Psychological well-being

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This article is about a specific model of mental wellness. For information on mental wellness or psychological health in general, see Mental Health.

Psychological well-being refers to both a theory and measurement scales designed and advocated primarily by Carol Ryff. In her seminal paper, "Happiness is everything, or is it? Explorations on the meaning of psychological well-being." she contrasts this with subjective well-being or hedonic well-being. Ryff attempted to combine different conceptions of well-being from the ancient Greek to the modern psychological such as theories of Individuation from Carl Jung, Self-actualization from Abraham Maslow and others.[1]


  1. Self-acceptance
  2. Personal growth
  3. Purpose in life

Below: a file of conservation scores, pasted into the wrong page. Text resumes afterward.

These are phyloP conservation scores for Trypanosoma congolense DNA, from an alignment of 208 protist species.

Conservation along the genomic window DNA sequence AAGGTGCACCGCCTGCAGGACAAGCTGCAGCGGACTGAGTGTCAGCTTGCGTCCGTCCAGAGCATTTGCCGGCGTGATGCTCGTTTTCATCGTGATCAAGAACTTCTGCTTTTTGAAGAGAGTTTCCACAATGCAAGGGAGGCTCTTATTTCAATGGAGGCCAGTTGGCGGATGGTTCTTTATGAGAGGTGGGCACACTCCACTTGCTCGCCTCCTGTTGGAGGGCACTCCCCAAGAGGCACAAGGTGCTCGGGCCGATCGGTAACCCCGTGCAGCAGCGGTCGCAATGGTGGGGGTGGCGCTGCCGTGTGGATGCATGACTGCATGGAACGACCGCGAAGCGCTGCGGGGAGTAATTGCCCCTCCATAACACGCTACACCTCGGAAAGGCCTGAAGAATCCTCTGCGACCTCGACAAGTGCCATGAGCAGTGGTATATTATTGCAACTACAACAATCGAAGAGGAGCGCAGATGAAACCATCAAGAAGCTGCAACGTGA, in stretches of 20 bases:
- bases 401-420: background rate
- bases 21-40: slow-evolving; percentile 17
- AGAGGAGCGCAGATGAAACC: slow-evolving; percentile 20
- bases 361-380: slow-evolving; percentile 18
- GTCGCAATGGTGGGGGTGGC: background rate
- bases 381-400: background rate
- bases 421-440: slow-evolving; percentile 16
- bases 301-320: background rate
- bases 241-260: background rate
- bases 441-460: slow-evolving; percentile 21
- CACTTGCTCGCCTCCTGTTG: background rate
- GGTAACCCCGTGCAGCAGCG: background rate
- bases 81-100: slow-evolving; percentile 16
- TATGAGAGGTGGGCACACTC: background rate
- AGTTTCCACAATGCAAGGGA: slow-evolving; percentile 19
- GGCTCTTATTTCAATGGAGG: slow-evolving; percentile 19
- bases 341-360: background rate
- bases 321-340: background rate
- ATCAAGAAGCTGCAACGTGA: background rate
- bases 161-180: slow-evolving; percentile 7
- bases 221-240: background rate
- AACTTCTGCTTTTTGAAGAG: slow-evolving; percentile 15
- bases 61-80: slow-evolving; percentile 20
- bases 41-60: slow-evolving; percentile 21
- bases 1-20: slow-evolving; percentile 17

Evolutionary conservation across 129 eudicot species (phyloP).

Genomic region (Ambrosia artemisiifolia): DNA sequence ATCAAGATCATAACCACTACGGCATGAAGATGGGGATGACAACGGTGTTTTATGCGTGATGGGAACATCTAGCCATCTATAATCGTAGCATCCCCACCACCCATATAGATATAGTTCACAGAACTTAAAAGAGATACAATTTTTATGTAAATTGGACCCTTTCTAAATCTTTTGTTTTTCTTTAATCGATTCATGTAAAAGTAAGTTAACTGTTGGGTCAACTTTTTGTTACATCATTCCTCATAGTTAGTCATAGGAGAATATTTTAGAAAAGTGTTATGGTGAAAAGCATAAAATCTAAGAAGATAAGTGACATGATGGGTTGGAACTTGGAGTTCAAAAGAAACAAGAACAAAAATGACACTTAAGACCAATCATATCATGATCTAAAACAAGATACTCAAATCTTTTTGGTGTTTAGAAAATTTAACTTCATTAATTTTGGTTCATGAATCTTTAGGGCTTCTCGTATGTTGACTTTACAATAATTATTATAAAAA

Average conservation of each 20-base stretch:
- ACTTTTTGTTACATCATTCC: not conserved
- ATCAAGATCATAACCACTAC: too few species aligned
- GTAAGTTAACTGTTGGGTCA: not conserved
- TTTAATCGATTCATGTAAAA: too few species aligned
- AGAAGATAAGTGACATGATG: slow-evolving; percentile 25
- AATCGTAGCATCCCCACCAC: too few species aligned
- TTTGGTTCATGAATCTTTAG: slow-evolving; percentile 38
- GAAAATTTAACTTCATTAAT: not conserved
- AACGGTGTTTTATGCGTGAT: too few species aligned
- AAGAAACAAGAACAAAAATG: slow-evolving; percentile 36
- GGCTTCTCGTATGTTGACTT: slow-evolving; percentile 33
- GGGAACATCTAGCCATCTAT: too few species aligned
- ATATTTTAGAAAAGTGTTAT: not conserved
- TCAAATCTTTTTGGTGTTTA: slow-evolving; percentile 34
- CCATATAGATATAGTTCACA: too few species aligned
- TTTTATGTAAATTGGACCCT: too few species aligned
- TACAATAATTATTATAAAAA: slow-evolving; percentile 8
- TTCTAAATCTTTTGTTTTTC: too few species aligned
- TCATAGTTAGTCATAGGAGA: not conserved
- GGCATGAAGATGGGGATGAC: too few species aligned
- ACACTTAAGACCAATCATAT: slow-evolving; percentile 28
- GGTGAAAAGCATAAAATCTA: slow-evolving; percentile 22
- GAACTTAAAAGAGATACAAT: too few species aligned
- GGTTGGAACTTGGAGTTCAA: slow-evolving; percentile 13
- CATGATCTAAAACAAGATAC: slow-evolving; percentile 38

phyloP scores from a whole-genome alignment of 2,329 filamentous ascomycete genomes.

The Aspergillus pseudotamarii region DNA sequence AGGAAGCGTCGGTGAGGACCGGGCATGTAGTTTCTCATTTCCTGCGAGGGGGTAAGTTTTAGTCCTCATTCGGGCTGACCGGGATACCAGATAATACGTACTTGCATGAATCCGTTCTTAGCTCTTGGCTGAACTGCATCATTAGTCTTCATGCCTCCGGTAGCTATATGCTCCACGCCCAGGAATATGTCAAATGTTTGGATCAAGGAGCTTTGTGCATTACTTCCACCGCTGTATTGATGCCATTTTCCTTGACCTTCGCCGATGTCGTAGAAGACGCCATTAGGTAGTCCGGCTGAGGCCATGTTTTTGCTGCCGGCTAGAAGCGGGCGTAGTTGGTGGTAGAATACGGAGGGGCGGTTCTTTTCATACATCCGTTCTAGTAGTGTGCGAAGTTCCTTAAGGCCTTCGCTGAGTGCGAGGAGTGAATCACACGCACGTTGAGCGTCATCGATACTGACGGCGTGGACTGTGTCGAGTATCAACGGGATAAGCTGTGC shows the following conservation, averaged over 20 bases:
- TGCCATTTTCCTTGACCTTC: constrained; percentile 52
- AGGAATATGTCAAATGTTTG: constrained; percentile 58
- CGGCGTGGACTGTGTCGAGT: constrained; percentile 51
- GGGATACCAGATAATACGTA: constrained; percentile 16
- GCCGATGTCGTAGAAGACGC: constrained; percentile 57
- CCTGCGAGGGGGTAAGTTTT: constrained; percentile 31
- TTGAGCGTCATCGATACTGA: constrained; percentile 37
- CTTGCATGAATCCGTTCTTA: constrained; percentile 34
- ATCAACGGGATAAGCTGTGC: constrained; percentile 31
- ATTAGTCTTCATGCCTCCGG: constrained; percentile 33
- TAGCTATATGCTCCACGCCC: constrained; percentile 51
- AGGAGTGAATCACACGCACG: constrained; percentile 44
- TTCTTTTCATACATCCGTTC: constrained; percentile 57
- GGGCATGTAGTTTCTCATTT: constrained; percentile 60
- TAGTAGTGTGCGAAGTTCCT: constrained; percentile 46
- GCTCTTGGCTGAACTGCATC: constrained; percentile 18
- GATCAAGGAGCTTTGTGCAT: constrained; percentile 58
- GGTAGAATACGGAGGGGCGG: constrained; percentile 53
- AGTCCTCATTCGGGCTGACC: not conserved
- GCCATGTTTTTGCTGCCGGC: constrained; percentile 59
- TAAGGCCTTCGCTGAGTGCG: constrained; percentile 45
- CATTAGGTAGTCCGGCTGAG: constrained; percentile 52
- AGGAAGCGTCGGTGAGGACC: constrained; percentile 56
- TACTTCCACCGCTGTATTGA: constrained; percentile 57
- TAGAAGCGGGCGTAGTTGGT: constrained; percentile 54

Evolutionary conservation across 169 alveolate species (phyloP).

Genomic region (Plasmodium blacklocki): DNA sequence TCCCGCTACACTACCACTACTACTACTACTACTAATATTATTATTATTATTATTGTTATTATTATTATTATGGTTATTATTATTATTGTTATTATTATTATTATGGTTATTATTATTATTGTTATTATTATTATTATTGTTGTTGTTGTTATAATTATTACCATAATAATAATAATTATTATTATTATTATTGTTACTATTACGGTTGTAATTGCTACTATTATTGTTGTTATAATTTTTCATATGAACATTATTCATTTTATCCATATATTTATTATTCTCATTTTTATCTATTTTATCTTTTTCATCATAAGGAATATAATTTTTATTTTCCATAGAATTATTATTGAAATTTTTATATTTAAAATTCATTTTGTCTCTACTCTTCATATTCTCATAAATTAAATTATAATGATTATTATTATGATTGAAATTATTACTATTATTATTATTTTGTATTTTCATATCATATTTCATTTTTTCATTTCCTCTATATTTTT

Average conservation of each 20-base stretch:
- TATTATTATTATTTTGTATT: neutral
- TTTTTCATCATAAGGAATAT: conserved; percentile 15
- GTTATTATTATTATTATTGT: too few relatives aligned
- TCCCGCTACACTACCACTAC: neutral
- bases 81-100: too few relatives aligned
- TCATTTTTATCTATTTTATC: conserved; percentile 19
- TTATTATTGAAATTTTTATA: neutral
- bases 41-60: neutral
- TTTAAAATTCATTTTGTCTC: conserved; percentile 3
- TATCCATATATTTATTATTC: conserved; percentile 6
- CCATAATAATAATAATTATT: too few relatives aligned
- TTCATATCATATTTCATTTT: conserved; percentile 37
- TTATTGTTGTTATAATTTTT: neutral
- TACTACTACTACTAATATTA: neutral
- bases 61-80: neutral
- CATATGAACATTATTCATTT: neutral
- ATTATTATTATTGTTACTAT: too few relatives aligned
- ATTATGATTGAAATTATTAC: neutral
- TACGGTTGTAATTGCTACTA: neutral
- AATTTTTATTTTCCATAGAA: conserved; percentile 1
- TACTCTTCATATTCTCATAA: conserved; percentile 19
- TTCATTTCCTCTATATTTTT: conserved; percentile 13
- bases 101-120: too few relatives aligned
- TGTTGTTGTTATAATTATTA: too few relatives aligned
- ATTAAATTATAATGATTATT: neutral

4. Environmental mastery
  5. Autonomy
  6. Positive relations with others


Individual differences in both overall Eudaimonia, identified loosely with self-control and in the facets of eudaimonia are heritable. Evidence from one study supports 5 independent genetic mechanisms underlying the Ryff facets of this trait, leading to a genetic construct of eudaimonia in terms of general self-control, and four subsidiary biological mechanisms enabling the psychological capabilities of purpose, agency, growth, and positive social relations.[2]

See also[edit]


  1. ^ Ryff, Carol D. (1 January 1989). "Happiness is everything, or is it? Explorations on the meaning of psychological well-being.". Journal of Personality and Social Psychology 57 (6): 1069–1081. doi:10.1037/0022-3514.57.6.1069. 
  2. ^ Archontaki, Despina; Lewis, Gary J.; Bates, Timothy C. (1 March 2012). "Genetic influences on psychological well-being: A nationally representative twin study". Journal of Personality: n/a–n/a. doi:10.1111/j.1467-6494.2012.00787.x.